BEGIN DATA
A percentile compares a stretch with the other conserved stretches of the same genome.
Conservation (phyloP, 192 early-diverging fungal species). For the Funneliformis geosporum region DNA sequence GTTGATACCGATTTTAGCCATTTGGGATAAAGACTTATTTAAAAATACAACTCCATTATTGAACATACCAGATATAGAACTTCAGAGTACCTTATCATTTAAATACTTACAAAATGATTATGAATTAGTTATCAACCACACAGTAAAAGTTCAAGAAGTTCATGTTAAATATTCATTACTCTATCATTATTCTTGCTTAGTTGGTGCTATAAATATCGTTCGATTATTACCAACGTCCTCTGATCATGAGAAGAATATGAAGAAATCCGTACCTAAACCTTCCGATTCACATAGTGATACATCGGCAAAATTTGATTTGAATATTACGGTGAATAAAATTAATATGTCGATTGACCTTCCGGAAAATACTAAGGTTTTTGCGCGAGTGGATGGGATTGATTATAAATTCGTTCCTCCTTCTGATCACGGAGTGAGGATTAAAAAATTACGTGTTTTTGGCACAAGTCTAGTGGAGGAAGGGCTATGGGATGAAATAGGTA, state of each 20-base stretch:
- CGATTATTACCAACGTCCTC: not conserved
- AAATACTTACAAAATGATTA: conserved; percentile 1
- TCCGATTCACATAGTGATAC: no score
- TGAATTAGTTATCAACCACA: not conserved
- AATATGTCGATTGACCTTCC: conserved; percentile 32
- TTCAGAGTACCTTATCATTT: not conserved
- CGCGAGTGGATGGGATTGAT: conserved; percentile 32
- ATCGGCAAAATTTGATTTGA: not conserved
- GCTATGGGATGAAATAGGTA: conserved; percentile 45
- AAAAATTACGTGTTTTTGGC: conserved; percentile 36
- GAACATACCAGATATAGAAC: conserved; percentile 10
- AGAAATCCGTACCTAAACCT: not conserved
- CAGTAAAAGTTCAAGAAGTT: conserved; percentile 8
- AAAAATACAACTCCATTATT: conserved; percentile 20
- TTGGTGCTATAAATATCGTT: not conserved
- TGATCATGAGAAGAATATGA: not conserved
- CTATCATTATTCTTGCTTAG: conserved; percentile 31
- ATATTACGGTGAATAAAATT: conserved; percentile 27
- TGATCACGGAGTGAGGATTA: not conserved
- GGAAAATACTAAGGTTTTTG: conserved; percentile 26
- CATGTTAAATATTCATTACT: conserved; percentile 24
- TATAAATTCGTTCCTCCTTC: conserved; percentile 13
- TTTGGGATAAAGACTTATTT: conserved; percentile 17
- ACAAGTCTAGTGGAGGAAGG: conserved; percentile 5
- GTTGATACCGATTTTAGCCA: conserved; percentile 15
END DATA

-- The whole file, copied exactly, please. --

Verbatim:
A percentile compares a stretch with the other conserved stretches of the same genome.
Conservation (phyloP, 192 early-diverging fungal species). For the Funneliformis geosporum region DNA sequence GTTGATACCGATTTTAGCCATTTGGGATAAAGACTTATTTAAAAATACAACTCCATTATTGAACATACCAGATATAGAACTTCAGAGTACCTTATCATTTAAATACTTACAAAATGATTATGAATTAGTTATCAACCACACAGTAAAAGTTCAAGAAGTTCATGTTAAATATTCATTACTCTATCATTATTCTTGCTTAGTTGGTGCTATAAATATCGTTCGATTATTACCAACGTCCTCTGATCATGAGAAGAATATGAAGAAATCCGTACCTAAACCTTCCGATTCACATAGTGATACATCGGCAAAATTTGATTTGAATATTACGGTGAATAAAATTAATATGTCGATTGACCTTCCGGAAAATACTAAGGTTTTTGCGCGAGTGGATGGGATTGATTATAAATTCGTTCCTCCTTCTGATCACGGAGTGAGGATTAAAAAATTACGTGTTTTTGGCACAAGTCTAGTGGAGGAAGGGCTATGGGATGAAATAGGTA, state of each 20-base stretch:
- CGATTATTACCAACGTCCTC: not conserved
- AAATACTTACAAAATGATTA: conserved; percentile 1
- TCCGATTCACATAGTGATAC: no score
- TGAATTAGTTATCAACCACA: not conserved
- AATATGTCGATTGACCTTCC: conserved; percentile 32
- TTCAGAGTACCTTATCATTT: not conserved
- CGCGAGTGGATGGGATTGAT: conserved; percentile 32
- ATCGGCAAAATTTGATTTGA: not conserved
- GCTATGGGATGAAATAGGTA: conserved; percentile 45
- AAAAATTACGTGTTTTTGGC: conserved; percentile 36
- GAACATACCAGATATAGAAC: conserved; percentile 10
- AGAAATCCGTACCTAAACCT: not conserved
- CAGTAAAAGTTCAAGAAGTT: conserved; percentile 8
- AAAAATACAACTCCATTATT: conserved; percentile 20
- TTGGTGCTATAAATATCGTT: not conserved
- TGATCATGAGAAGAATATGA: not conserved
- CTATCATTATTCTTGCTTAG: conserved; percentile 31
- ATATTACGGTGAATAAAATT: conserved; percentile 27
- TGATCACGGAGTGAGGATTA: not conserved
- GGAAAATACTAAGGTTTTTG: conserved; percentile 26
- CATGTTAAATATTCATTACT: conserved; percentile 24
- TATAAATTCGTTCCTCCTTC: conserved; percentile 13
- TTTGGGATAAAGACTTATTT: conserved; percentile 17
- ACAAGTCTAGTGGAGGAAGG: conserved; percentile 5
- GTTGATACCGATTTTAGCCA: conserved; percentile 15